The nature of the astronomical dark matter or the hunt for eluding species
Tuesday 21 October 2014
to 14:30 at
Pierre Salati (LAPTh)
The Universe contains an almost evanescent component whose nature is still unresolved. The so-called astronomical dark matter was discovered in 1933 by Fritz Zwicky, who showed that the Coma cluster of galaxies was much heavier than initially guessed from its luminosity. Since then, refined and numerous observations have confirmed Zwicky’s discovery : galaxies and their clusters behave like gigantic icebergs.
Cosmological observations indicated moreover that the nature of dark matter is exotic. This component is not made of ordinary atoms. Among the plethora of possible candidates that have been so far proposed, weakly-interacting and massive particles (WIMPs) are one of the most exciting possibilities. These elementary species, whose existence is predicted by the extensions of the Standard Model of particle physics, are naturally produced in the early stages of the Big-Bang, with a relic abundance in agreement with the measurements of the Planck satellite.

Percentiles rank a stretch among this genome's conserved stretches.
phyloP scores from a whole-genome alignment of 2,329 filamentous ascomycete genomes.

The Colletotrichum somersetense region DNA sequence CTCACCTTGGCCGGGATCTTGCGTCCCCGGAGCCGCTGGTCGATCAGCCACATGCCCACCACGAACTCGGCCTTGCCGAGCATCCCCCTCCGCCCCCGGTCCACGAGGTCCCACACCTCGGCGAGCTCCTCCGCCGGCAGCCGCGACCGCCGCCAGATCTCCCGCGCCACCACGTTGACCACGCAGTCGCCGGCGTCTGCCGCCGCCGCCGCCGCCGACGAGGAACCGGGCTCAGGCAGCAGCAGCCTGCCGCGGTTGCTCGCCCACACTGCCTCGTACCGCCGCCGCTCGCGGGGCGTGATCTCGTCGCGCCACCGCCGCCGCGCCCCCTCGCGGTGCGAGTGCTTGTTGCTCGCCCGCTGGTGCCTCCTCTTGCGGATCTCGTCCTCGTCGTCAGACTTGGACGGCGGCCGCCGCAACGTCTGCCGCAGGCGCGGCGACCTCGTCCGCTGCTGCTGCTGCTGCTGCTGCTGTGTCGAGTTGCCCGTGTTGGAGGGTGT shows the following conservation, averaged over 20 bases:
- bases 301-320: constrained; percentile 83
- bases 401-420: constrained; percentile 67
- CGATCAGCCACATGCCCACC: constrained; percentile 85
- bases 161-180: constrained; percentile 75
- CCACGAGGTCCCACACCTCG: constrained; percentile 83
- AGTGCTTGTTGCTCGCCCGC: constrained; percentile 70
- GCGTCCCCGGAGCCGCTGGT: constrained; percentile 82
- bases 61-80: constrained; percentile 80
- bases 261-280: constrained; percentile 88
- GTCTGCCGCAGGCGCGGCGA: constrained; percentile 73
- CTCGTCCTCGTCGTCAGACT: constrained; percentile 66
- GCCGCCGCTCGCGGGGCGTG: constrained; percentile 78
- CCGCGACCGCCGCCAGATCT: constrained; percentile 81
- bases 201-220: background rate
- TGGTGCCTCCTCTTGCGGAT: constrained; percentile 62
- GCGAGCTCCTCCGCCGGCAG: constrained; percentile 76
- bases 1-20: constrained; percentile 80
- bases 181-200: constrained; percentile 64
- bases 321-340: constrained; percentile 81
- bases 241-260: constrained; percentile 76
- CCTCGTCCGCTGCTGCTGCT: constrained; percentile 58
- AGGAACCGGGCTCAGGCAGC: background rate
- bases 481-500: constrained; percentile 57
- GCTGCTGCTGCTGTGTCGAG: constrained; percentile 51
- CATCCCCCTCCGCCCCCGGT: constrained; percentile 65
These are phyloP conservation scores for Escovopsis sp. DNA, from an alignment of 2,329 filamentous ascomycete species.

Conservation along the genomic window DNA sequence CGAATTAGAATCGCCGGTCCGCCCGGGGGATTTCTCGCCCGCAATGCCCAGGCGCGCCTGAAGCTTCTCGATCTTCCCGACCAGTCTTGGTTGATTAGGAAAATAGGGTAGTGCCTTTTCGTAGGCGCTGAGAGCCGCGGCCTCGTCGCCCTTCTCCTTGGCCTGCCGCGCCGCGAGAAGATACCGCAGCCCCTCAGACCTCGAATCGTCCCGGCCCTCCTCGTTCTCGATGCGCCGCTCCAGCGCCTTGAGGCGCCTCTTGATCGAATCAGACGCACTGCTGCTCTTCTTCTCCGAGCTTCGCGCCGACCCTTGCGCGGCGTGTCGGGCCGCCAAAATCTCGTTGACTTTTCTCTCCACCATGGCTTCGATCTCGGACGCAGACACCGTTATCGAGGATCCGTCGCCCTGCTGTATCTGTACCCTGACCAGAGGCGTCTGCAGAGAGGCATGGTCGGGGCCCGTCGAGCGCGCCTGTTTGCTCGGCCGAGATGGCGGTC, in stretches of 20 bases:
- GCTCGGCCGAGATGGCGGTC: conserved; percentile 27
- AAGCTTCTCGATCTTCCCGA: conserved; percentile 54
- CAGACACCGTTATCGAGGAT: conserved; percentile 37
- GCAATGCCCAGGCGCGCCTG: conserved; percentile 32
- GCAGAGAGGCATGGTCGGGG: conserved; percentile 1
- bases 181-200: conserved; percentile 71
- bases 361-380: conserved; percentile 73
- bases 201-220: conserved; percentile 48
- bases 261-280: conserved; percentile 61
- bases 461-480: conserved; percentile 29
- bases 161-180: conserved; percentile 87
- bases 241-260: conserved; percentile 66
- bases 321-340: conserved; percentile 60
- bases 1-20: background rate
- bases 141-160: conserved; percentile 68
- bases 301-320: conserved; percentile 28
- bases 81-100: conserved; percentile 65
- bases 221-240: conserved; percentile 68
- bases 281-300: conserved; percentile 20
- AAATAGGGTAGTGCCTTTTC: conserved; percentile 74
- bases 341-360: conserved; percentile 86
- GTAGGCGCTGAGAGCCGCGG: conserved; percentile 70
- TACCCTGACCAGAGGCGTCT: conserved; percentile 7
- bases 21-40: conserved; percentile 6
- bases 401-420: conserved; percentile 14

I will briefly review the various experiments which are hunting for these dark matter particles underground, inside the polar cap and in orbit around the Earth. I will concentrate on the searches for antimatter cosmic rays, i.e., antiprotons and positrons. In that respect, the discovery in 2008 of an unexpected excess of high-energy positrons in the cosmic radiation raised the tremendous hope that WIMPs were not just a fantasy. Alas, although the anomaly is real and has been confirmed by the AMS-02 collaboration, it is interpreted, now that the dust has settled down, as a signal from nearby pulsars. I will conclude by summarizing the results collected at the large hadron collider (LHC) at CERN, and will discuss how they impact on the dark matter searches.